Throughout his 11-year career, Langhorne Slim’s closest brush with fame has been an appearance in an insurance commercial. But judging by his performance at Mojo’s Thursday night, audience members wouldn’t have known it.
Slim had no shortage of energy. He moved all around the stage, broke his fair share of strings and even ventured out into the crowd, opting to yell instead of use a microphone. In between songs, he had to pause and untangle the mess of cables he had created, while staff had to reposition monitors he had knocked about.
Slim and his band, The War Eagles, treated the crowd to a 90-minute set of new and old songs alike. Before playing “Collette,” Slim mentioned the song was inspired by a girl he met in Columbia years earlier.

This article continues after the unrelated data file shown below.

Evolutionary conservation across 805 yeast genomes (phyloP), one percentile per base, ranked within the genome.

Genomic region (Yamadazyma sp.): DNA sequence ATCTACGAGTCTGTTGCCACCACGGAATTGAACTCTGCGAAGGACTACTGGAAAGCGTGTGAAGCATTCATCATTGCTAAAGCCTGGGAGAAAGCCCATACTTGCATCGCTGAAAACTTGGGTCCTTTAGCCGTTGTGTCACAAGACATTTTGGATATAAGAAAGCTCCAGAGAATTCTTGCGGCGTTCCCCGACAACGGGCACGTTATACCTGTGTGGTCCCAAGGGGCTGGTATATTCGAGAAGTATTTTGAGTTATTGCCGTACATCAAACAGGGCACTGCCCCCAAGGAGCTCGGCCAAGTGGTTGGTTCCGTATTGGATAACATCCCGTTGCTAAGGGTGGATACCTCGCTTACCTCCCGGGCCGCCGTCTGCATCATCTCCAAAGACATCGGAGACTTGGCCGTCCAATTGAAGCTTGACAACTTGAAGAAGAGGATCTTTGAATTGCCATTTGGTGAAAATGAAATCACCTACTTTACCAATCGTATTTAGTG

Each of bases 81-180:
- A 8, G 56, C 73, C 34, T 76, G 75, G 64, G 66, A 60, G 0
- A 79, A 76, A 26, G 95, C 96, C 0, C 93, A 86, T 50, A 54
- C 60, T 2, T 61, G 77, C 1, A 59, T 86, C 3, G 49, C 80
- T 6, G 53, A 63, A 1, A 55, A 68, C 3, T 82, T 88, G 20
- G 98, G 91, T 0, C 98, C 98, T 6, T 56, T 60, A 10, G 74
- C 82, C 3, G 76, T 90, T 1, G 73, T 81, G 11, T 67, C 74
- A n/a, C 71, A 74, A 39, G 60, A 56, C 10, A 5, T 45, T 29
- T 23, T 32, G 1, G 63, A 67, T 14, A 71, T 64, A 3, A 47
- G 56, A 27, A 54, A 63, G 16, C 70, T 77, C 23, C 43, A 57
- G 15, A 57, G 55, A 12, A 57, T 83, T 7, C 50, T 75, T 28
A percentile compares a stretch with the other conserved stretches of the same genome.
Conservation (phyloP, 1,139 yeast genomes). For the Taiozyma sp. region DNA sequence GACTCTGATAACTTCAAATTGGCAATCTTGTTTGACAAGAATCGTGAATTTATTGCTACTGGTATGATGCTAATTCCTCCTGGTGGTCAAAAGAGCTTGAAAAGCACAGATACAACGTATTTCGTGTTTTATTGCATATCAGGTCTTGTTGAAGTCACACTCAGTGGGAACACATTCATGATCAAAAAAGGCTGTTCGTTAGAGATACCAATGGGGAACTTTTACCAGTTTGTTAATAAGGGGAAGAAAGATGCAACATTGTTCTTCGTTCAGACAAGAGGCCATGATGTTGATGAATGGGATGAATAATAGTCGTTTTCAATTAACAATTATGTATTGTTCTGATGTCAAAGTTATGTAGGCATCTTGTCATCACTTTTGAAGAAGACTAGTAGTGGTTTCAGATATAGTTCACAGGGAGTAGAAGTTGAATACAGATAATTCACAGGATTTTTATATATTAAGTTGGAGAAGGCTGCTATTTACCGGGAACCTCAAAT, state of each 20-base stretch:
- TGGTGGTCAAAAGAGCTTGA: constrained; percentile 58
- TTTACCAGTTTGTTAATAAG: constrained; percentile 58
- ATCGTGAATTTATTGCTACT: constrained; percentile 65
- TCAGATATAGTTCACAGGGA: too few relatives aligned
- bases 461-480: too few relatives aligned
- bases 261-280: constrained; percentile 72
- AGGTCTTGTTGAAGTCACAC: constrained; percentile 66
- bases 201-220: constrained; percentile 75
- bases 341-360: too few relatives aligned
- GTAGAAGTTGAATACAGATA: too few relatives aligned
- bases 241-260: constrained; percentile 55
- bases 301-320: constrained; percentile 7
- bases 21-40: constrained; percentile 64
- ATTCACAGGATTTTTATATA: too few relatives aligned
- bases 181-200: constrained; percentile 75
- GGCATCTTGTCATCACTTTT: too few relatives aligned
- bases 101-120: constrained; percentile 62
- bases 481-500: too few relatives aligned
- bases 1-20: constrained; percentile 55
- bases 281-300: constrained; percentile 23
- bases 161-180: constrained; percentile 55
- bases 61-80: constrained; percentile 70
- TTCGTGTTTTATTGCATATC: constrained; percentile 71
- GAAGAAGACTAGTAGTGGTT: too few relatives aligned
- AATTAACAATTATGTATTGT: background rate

“I talked to her for about four-and-a-half minutes, and she made it clear she didn’t want to talk to me for five,” Slim said with a laugh before launching into the song.
The crowd was enthusiastic, providing backing vocals on fan favorites such as “Cinderella” and “I Love to Dance.” But as much fun as the audience was having, nobody seemed to be having a better time than Slim himself.
“This is beautiful, just beautiful,” he told the crowd with a big grin on his face.
While The War Eagles took a break, Slim stayed on stage and played solo acoustic. The more intimate setting allowed him to break out some of his more sentimental songs such as “Worries” and “I Love You, But Goodbye.”
After the show ended, Slim snuck outside for some fresh air, and the audience reluctantly left, holding onto some small thread of hope that he might come back on stage. The show was over, but after a night like this, Langhorne Slim will hopefully return to Columbia in the near future. And maybe, just maybe, he’ll get another great song out of it.